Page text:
A couple of days ago I wrote about how Amex was sending out 1099s for points that were earned through their “refer a friend” program, and it looks like Chase is now doing the same.
To first recap the basics…
Are credit card rewards taxable?
The topic of taxation when it comes to points is an interesting one (let me say upfront that I’m not a tax professional, and this is just my take). As a general rule of thumb, airline miles, hotel points, and credit card points aren’t taxable. You’re only on the hook for taxes on points if they’re won as a prize (like if you win a sweepstakes), or if they’re an incentive that isn’t a rebate.
That last point can be confusing. Generally speaking credit card rewards are considered rebates, since you’re earning them for spending that you’re putting on credit cards.
However, when you earn a reward for referring someone to a credit card, arguably that’s an incentive that isn’t a rebate, since you don’t have to spend anything to earn that reward.
At the same time, historically credit card issuers haven’t sent out 1099s for these types of things, so the fact that they’re doing so now suggests they may have received some sort of guidance from the IRS.
Chase is sending out 1099s for referral bonuses
Chase has a “refer a friend” program, where you can earn bonus points for referring people to some of their cards. The program is a win-win, as it allows existing cardmembers to earn bonuses for referring friends to cards they like.
There are now reports that Chase is sending out 1099s for those who took part in the refer a friend program. Note that this doesn’t apply to welcome bonuses or rewards from spending, but rather just points from referrals. If you haven’t received a letter yet, expect that you’ll receive one soon.
To clarify two points that confused some people in the past (especially those outside the US who aren’t familiar with the US tax system):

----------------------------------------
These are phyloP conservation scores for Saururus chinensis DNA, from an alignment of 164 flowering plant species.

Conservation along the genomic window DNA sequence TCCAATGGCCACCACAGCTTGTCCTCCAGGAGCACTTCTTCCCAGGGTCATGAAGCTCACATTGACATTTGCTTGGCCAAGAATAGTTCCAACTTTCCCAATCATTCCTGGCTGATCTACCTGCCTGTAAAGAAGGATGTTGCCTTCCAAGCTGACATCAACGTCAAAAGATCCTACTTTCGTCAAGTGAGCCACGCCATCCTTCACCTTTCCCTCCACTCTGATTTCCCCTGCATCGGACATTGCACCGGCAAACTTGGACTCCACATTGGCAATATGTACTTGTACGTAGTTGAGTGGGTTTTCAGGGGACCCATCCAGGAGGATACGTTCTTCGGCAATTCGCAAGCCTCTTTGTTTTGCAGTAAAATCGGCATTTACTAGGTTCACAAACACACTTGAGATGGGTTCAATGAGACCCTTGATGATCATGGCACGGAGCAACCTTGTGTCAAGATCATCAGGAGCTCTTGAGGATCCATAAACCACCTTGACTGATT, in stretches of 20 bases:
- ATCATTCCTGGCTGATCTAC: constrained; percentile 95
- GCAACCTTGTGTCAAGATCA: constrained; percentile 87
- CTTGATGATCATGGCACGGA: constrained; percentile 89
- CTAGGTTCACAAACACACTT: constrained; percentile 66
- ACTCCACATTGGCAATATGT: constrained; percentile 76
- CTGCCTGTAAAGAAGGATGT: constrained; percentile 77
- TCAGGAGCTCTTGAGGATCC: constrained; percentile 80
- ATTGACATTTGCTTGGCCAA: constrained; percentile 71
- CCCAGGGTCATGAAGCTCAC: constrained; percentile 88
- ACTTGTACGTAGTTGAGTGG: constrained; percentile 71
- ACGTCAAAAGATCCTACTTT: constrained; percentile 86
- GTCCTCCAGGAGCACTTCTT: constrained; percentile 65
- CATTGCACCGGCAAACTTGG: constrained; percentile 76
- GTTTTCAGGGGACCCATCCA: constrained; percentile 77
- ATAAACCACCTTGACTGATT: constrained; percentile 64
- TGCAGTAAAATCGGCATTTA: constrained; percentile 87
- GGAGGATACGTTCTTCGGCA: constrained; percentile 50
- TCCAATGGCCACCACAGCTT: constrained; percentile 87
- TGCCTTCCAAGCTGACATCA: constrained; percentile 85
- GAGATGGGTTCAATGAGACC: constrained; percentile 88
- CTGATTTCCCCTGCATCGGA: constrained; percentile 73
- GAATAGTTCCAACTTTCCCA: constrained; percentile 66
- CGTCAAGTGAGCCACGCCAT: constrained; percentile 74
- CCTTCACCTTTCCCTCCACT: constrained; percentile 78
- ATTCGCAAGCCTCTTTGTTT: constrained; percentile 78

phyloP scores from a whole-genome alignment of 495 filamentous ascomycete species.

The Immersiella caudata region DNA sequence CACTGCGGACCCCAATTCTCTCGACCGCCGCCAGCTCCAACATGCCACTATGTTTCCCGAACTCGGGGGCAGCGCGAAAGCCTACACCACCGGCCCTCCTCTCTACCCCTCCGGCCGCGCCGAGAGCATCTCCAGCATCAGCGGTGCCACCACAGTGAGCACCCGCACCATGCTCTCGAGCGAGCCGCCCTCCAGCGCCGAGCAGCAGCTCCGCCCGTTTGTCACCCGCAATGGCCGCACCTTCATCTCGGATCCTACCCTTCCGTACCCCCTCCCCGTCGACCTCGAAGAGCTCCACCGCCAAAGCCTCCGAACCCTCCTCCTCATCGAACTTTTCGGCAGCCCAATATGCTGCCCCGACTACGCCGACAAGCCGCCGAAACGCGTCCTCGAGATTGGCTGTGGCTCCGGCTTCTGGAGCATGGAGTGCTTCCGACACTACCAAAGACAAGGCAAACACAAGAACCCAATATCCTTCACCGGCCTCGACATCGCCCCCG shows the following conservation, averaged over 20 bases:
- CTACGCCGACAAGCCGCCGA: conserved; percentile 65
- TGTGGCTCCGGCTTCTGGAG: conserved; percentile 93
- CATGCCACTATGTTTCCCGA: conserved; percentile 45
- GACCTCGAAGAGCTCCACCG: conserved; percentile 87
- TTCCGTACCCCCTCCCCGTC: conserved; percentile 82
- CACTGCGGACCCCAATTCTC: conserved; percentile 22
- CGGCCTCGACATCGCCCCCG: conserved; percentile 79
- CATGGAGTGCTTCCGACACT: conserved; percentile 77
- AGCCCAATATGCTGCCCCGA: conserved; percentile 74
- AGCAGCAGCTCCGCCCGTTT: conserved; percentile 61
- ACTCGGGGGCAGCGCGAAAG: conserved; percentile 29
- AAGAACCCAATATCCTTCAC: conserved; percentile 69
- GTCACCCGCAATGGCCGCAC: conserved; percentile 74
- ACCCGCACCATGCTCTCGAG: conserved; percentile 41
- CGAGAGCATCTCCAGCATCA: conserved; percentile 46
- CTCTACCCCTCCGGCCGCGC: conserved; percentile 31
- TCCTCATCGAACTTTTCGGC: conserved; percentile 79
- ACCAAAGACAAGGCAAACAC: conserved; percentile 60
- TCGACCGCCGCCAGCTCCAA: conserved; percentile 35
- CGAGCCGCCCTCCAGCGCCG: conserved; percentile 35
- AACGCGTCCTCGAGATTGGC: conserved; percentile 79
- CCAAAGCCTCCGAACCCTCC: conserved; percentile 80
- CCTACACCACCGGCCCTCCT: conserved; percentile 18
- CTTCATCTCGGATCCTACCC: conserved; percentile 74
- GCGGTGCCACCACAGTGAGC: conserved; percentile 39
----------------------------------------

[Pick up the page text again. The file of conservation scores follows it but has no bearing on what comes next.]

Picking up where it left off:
- The amount listed on your 1099 isn’t the amount you have to pay in taxes, but rather you have to declare that as additional income, so you’d pay at your tax rate based on that amount (in other words, if you have a 30% tax rate and the rewards are worth $1,000, you’d pay $300 in taxes on it)
- A 1099 is an “information return,” which essentially reports to the IRS “income” you have received, including from employers and other means
Chase is valuing points at one cent each
Chase seems to be valuing all points at a penny each for these purposes, which seems more than fair. Ultimate Rewards points have a “cash out” value of around one cent per point, so just about everyone should value Ultimate Rewards points at least that much (and actually significantly more, in my opinion).
While I don’t think it’s worth doing so here, note that generally speaking you can dispute the values for these kinds of things on 1099s. Several years back View from the Wing wrote a useful post about how to do this (it basically requires calling the IRS), and I imagine similar advice still applies.
Given that both Amex and Chase are now sending out 1099s for referral bonuses, it sure seems to me like something may have changed that’s causing this, or else we wouldn’t be seeing this from both issuers back-to-back.
On the plus side, at least the valuation of points is reasonable, and regardless of what tax bracket you’re in, this should still be worthwhile.
If you receive a 1099 from Chase regarding referring people to cards, please report back!
(Tip of the hat to Doctor Of Credit)